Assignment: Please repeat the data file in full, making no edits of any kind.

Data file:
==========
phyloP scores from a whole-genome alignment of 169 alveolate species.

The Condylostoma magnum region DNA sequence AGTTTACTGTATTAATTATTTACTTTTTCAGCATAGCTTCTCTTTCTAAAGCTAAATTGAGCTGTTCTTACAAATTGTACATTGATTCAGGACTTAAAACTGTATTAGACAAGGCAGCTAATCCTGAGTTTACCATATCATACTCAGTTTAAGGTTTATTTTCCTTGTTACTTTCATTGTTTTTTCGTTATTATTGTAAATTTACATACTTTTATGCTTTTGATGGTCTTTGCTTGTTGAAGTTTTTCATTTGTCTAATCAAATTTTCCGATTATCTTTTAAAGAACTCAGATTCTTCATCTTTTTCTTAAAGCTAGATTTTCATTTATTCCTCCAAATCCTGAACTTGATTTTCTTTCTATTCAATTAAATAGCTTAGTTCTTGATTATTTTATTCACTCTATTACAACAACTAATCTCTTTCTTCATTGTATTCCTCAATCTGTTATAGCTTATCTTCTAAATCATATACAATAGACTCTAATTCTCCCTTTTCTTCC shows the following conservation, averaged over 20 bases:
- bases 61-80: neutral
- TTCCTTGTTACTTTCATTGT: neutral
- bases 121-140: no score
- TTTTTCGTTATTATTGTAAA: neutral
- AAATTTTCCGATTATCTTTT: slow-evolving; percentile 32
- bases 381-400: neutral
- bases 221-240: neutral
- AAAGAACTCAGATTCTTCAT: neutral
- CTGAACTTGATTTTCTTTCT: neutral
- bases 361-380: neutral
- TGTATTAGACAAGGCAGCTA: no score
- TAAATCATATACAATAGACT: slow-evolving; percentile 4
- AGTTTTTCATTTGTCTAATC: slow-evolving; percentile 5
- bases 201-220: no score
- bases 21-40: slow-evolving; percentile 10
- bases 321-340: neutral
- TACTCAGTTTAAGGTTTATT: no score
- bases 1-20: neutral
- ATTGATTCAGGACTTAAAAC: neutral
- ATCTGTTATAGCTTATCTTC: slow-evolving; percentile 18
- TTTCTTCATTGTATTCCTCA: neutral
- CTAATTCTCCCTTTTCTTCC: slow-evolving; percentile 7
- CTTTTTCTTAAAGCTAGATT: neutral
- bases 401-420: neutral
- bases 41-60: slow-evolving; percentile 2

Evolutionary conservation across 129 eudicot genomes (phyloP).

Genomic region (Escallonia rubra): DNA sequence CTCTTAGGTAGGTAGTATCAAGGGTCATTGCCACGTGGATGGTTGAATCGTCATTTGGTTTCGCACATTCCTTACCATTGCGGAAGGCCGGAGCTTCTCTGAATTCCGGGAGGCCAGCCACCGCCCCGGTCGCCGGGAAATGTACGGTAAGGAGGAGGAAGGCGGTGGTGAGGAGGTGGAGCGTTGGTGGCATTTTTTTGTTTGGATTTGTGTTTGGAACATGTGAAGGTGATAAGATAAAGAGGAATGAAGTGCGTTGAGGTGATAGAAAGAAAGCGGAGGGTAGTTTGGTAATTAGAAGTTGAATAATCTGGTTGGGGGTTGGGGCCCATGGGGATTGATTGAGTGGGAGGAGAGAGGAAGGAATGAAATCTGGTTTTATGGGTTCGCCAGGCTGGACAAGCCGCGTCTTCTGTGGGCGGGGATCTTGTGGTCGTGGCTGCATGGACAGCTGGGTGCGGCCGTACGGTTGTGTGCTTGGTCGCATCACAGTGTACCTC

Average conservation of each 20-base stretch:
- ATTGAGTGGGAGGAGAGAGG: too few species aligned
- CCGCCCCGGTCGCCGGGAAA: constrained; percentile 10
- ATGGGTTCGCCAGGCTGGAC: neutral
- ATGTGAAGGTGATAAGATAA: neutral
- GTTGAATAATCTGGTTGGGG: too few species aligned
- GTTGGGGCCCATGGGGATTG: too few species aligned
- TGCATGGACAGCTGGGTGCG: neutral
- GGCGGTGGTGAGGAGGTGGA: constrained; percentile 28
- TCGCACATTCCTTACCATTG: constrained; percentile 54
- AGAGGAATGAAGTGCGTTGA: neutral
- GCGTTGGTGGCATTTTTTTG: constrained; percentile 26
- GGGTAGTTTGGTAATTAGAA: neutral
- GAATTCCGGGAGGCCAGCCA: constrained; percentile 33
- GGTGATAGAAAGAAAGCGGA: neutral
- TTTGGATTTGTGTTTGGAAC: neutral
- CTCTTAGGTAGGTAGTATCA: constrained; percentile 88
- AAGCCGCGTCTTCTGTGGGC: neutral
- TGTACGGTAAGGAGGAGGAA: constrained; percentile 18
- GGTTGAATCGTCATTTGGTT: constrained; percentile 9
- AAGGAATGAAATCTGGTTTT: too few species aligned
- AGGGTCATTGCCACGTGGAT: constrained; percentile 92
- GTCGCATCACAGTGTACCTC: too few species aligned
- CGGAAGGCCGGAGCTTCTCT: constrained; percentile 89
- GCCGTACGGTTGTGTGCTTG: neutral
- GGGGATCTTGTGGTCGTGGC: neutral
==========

phyloP scores from a whole-genome alignment of 169 alveolate species.

The Condylostoma magnum region DNA sequence AGTTTACTGTATTAATTATTTACTTTTTCAGCATAGCTTCTCTTTCTAAAGCTAAATTGAGCTGTTCTTACAAATTGTACATTGATTCAGGACTTAAAACTGTATTAGACAAGGCAGCTAATCCTGAGTTTACCATATCATACTCAGTTTAAGGTTTATTTTCCTTGTTACTTTCATTGTTTTTTCGTTATTATTGTAAATTTACATACTTTTATGCTTTTGATGGTCTTTGCTTGTTGAAGTTTTTCATTTGTCTAATCAAATTTTCCGATTATCTTTTAAAGAACTCAGATTCTTCATCTTTTTCTTAAAGCTAGATTTTCATTTATTCCTCCAAATCCTGAACTTGATTTTCTTTCTATTCAATTAAATAGCTTAGTTCTTGATTATTTTATTCACTCTATTACAACAACTAATCTCTTTCTTCATTGTATTCCTCAATCTGTTATAGCTTATCTTCTAAATCATATACAATAGACTCTAATTCTCCCTTTTCTTCC shows the following conservation, averaged over 20 bases:
- bases 61-80: neutral
- TTCCTTGTTACTTTCATTGT: neutral
- bases 121-140: no score
- TTTTTCGTTATTATTGTAAA: neutral
- AAATTTTCCGATTATCTTTT: slow-evolving; percentile 32
- bases 381-400: neutral
- bases 221-240: neutral
- AAAGAACTCAGATTCTTCAT: neutral
- CTGAACTTGATTTTCTTTCT: neutral
- bases 361-380: neutral
- TGTATTAGACAAGGCAGCTA: no score
- TAAATCATATACAATAGACT: slow-evolving; percentile 4
- AGTTTTTCATTTGTCTAATC: slow-evolving; percentile 5
- bases 201-220: no score
- bases 21-40: slow-evolving; percentile 10
- bases 321-340: neutral
- TACTCAGTTTAAGGTTTATT: no score
- bases 1-20: neutral
- ATTGATTCAGGACTTAAAAC: neutral
- ATCTGTTATAGCTTATCTTC: slow-evolving; percentile 18
- TTTCTTCATTGTATTCCTCA: neutral
- CTAATTCTCCCTTTTCTTCC: slow-evolving; percentile 7
- CTTTTTCTTAAAGCTAGATT: neutral
- bases 401-420: neutral
- bases 41-60: slow-evolving; percentile 2

Evolutionary conservation across 129 eudicot genomes (phyloP).

Genomic region (Escallonia rubra): DNA sequence CTCTTAGGTAGGTAGTATCAAGGGTCATTGCCACGTGGATGGTTGAATCGTCATTTGGTTTCGCACATTCCTTACCATTGCGGAAGGCCGGAGCTTCTCTGAATTCCGGGAGGCCAGCCACCGCCCCGGTCGCCGGGAAATGTACGGTAAGGAGGAGGAAGGCGGTGGTGAGGAGGTGGAGCGTTGGTGGCATTTTTTTGTTTGGATTTGTGTTTGGAACATGTGAAGGTGATAAGATAAAGAGGAATGAAGTGCGTTGAGGTGATAGAAAGAAAGCGGAGGGTAGTTTGGTAATTAGAAGTTGAATAATCTGGTTGGGGGTTGGGGCCCATGGGGATTGATTGAGTGGGAGGAGAGAGGAAGGAATGAAATCTGGTTTTATGGGTTCGCCAGGCTGGACAAGCCGCGTCTTCTGTGGGCGGGGATCTTGTGGTCGTGGCTGCATGGACAGCTGGGTGCGGCCGTACGGTTGTGTGCTTGGTCGCATCACAGTGTACCTC

Average conservation of each 20-base stretch:
- ATTGAGTGGGAGGAGAGAGG: too few species aligned
- CCGCCCCGGTCGCCGGGAAA: constrained; percentile 10
- ATGGGTTCGCCAGGCTGGAC: neutral
- ATGTGAAGGTGATAAGATAA: neutral
- GTTGAATAATCTGGTTGGGG: too few species aligned
- GTTGGGGCCCATGGGGATTG: too few species aligned
- TGCATGGACAGCTGGGTGCG: neutral
- GGCGGTGGTGAGGAGGTGGA: constrained; percentile 28
- TCGCACATTCCTTACCATTG: constrained; percentile 54
- AGAGGAATGAAGTGCGTTGA: neutral
- GCGTTGGTGGCATTTTTTTG: constrained; percentile 26
- GGGTAGTTTGGTAATTAGAA: neutral
- GAATTCCGGGAGGCCAGCCA: constrained; percentile 33
- GGTGATAGAAAGAAAGCGGA: neutral
- TTTGGATTTGTGTTTGGAAC: neutral
- CTCTTAGGTAGGTAGTATCA: constrained; percentile 88
- AAGCCGCGTCTTCTGTGGGC: neutral
- TGTACGGTAAGGAGGAGGAA: constrained; percentile 18
- GGTTGAATCGTCATTTGGTT: constrained; percentile 9
- AAGGAATGAAATCTGGTTTT: too few species aligned
- AGGGTCATTGCCACGTGGAT: constrained; percentile 92
- GTCGCATCACAGTGTACCTC: too few species aligned
- CGGAAGGCCGGAGCTTCTCT: constrained; percentile 89
- GCCGTACGGTTGTGTGCTTG: neutral
- GGGGATCTTGTGGTCGTGGC: neutral